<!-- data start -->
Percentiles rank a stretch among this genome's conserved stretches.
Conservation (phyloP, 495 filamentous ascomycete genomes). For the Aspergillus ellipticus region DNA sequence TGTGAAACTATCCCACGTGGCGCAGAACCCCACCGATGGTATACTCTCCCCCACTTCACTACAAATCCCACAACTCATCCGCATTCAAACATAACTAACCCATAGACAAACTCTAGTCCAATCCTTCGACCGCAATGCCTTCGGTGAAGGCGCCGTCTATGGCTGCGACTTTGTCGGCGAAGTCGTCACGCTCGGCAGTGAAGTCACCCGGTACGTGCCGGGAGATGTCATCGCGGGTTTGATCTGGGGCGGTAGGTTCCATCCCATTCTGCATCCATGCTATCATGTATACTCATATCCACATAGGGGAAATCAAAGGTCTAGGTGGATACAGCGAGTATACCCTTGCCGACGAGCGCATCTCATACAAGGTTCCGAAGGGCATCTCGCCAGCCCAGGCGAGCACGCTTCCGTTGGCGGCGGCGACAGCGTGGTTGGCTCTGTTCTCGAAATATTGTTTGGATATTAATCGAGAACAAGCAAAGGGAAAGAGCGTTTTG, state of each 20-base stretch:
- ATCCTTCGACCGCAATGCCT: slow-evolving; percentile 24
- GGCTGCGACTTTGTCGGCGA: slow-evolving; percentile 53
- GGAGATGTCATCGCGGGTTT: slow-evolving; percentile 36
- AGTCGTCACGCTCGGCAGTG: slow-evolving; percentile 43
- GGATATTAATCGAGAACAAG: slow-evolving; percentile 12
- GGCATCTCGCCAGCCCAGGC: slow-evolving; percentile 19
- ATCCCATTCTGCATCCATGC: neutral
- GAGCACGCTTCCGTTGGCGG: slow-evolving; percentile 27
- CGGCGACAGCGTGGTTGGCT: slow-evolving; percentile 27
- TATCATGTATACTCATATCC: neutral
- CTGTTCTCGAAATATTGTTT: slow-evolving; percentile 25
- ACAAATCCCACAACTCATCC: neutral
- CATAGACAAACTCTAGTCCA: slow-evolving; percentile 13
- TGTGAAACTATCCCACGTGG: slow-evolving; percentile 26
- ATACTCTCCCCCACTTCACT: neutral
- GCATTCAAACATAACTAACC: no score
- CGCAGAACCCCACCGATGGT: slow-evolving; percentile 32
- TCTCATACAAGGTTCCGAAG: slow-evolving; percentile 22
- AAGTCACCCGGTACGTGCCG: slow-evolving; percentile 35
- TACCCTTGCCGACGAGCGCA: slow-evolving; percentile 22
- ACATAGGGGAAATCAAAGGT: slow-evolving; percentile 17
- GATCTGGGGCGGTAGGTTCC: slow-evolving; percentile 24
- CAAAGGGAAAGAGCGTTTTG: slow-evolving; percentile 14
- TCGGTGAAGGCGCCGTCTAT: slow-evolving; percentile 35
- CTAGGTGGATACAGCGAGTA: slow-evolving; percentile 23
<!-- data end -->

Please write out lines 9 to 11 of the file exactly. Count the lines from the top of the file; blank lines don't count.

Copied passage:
- ATCCCATTCTGCATCCATGC: neutral
- GAGCACGCTTCCGTTGGCGG: slow-evolving; percentile 27
- CGGCGACAGCGTGGTTGGCT: slow-evolving; percentile 27